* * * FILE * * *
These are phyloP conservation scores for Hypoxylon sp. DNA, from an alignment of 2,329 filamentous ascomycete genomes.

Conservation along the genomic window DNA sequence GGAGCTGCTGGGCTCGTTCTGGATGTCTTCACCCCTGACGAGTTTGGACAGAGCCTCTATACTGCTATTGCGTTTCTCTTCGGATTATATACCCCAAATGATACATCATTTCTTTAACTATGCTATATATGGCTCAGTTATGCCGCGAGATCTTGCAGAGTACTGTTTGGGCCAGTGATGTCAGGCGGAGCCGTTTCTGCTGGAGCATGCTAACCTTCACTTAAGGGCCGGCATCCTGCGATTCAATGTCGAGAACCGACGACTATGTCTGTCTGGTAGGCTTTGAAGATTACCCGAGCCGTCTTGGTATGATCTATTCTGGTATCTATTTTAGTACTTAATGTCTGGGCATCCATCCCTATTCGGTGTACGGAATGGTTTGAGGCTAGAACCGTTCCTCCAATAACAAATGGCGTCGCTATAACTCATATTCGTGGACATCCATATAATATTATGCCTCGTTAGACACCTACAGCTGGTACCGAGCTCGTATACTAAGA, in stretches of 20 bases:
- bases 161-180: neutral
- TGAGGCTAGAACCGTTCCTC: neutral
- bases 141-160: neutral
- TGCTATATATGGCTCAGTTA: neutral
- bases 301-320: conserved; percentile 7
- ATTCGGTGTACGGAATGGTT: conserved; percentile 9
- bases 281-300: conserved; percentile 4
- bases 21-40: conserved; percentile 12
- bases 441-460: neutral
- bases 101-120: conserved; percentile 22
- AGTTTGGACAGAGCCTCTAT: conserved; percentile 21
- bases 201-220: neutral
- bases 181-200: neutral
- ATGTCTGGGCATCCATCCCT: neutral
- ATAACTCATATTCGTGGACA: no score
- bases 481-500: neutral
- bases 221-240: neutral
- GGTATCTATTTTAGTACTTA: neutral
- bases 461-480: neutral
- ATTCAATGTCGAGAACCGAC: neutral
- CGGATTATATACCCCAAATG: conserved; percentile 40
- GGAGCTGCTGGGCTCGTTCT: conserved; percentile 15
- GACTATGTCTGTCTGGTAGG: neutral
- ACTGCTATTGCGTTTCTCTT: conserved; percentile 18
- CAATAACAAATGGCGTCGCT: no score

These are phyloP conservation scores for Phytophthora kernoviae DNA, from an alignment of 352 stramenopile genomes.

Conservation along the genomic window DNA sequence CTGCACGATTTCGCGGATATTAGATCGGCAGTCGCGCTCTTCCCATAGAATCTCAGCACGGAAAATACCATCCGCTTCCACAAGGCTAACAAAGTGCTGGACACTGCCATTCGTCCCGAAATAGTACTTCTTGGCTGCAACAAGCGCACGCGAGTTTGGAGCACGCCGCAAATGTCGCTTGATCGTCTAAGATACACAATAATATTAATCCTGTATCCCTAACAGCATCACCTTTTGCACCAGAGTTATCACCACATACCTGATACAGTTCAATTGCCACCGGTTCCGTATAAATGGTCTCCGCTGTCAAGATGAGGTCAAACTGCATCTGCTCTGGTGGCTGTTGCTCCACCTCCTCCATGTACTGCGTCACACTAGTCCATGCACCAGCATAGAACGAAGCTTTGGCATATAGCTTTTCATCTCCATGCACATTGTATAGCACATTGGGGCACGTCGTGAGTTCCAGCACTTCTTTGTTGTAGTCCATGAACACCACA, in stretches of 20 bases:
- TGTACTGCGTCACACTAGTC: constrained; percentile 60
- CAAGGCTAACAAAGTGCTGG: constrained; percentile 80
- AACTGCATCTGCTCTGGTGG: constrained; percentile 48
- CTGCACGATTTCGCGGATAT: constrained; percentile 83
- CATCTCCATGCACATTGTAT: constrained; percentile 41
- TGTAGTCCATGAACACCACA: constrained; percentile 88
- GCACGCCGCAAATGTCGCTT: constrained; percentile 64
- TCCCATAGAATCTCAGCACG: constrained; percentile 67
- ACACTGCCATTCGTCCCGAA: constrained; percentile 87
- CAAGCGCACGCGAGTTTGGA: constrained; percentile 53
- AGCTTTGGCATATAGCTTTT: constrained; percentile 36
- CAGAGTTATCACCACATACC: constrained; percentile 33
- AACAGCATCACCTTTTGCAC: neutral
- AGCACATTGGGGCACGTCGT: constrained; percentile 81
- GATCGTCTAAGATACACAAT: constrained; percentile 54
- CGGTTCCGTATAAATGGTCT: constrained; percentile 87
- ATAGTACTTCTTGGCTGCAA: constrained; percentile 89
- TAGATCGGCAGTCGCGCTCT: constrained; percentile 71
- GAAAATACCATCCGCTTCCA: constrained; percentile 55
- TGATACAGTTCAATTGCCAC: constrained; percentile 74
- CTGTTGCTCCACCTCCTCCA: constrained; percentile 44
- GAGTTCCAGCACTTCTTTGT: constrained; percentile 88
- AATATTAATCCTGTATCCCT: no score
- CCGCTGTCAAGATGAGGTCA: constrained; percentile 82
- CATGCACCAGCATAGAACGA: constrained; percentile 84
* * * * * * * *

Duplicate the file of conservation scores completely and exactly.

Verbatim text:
These are phyloP conservation scores for Hypoxylon sp. DNA, from an alignment of 2,329 filamentous ascomycete genomes.

Conservation along the genomic window DNA sequence GGAGCTGCTGGGCTCGTTCTGGATGTCTTCACCCCTGACGAGTTTGGACAGAGCCTCTATACTGCTATTGCGTTTCTCTTCGGATTATATACCCCAAATGATACATCATTTCTTTAACTATGCTATATATGGCTCAGTTATGCCGCGAGATCTTGCAGAGTACTGTTTGGGCCAGTGATGTCAGGCGGAGCCGTTTCTGCTGGAGCATGCTAACCTTCACTTAAGGGCCGGCATCCTGCGATTCAATGTCGAGAACCGACGACTATGTCTGTCTGGTAGGCTTTGAAGATTACCCGAGCCGTCTTGGTATGATCTATTCTGGTATCTATTTTAGTACTTAATGTCTGGGCATCCATCCCTATTCGGTGTACGGAATGGTTTGAGGCTAGAACCGTTCCTCCAATAACAAATGGCGTCGCTATAACTCATATTCGTGGACATCCATATAATATTATGCCTCGTTAGACACCTACAGCTGGTACCGAGCTCGTATACTAAGA, in stretches of 20 bases:
- bases 161-180: neutral
- TGAGGCTAGAACCGTTCCTC: neutral
- bases 141-160: neutral
- TGCTATATATGGCTCAGTTA: neutral
- bases 301-320: conserved; percentile 7
- ATTCGGTGTACGGAATGGTT: conserved; percentile 9
- bases 281-300: conserved; percentile 4
- bases 21-40: conserved; percentile 12
- bases 441-460: neutral
- bases 101-120: conserved; percentile 22
- AGTTTGGACAGAGCCTCTAT: conserved; percentile 21
- bases 201-220: neutral
- bases 181-200: neutral
- ATGTCTGGGCATCCATCCCT: neutral
- ATAACTCATATTCGTGGACA: no score
- bases 481-500: neutral
- bases 221-240: neutral
- GGTATCTATTTTAGTACTTA: neutral
- bases 461-480: neutral
- ATTCAATGTCGAGAACCGAC: neutral
- CGGATTATATACCCCAAATG: conserved; percentile 40
- GGAGCTGCTGGGCTCGTTCT: conserved; percentile 15
- GACTATGTCTGTCTGGTAGG: neutral
- ACTGCTATTGCGTTTCTCTT: conserved; percentile 18
- CAATAACAAATGGCGTCGCT: no score

These are phyloP conservation scores for Phytophthora kernoviae DNA, from an alignment of 352 stramenopile genomes.

Conservation along the genomic window DNA sequence CTGCACGATTTCGCGGATATTAGATCGGCAGTCGCGCTCTTCCCATAGAATCTCAGCACGGAAAATACCATCCGCTTCCACAAGGCTAACAAAGTGCTGGACACTGCCATTCGTCCCGAAATAGTACTTCTTGGCTGCAACAAGCGCACGCGAGTTTGGAGCACGCCGCAAATGTCGCTTGATCGTCTAAGATACACAATAATATTAATCCTGTATCCCTAACAGCATCACCTTTTGCACCAGAGTTATCACCACATACCTGATACAGTTCAATTGCCACCGGTTCCGTATAAATGGTCTCCGCTGTCAAGATGAGGTCAAACTGCATCTGCTCTGGTGGCTGTTGCTCCACCTCCTCCATGTACTGCGTCACACTAGTCCATGCACCAGCATAGAACGAAGCTTTGGCATATAGCTTTTCATCTCCATGCACATTGTATAGCACATTGGGGCACGTCGTGAGTTCCAGCACTTCTTTGTTGTAGTCCATGAACACCACA, in stretches of 20 bases:
- TGTACTGCGTCACACTAGTC: constrained; percentile 60
- CAAGGCTAACAAAGTGCTGG: constrained; percentile 80
- AACTGCATCTGCTCTGGTGG: constrained; percentile 48
- CTGCACGATTTCGCGGATAT: constrained; percentile 83
- CATCTCCATGCACATTGTAT: constrained; percentile 41
- TGTAGTCCATGAACACCACA: constrained; percentile 88
- GCACGCCGCAAATGTCGCTT: constrained; percentile 64
- TCCCATAGAATCTCAGCACG: constrained; percentile 67
- ACACTGCCATTCGTCCCGAA: constrained; percentile 87
- CAAGCGCACGCGAGTTTGGA: constrained; percentile 53
- AGCTTTGGCATATAGCTTTT: constrained; percentile 36
- CAGAGTTATCACCACATACC: constrained; percentile 33
- AACAGCATCACCTTTTGCAC: neutral
- AGCACATTGGGGCACGTCGT: constrained; percentile 81
- GATCGTCTAAGATACACAAT: constrained; percentile 54
- CGGTTCCGTATAAATGGTCT: constrained; percentile 87
- ATAGTACTTCTTGGCTGCAA: constrained; percentile 89
- TAGATCGGCAGTCGCGCTCT: constrained; percentile 71
- GAAAATACCATCCGCTTCCA: constrained; percentile 55
- TGATACAGTTCAATTGCCAC: constrained; percentile 74
- CTGTTGCTCCACCTCCTCCA: constrained; percentile 44
- GAGTTCCAGCACTTCTTTGT: constrained; percentile 88
- AATATTAATCCTGTATCCCT: no score
- CCGCTGTCAAGATGAGGTCA: constrained; percentile 82
- CATGCACCAGCATAGAACGA: constrained; percentile 84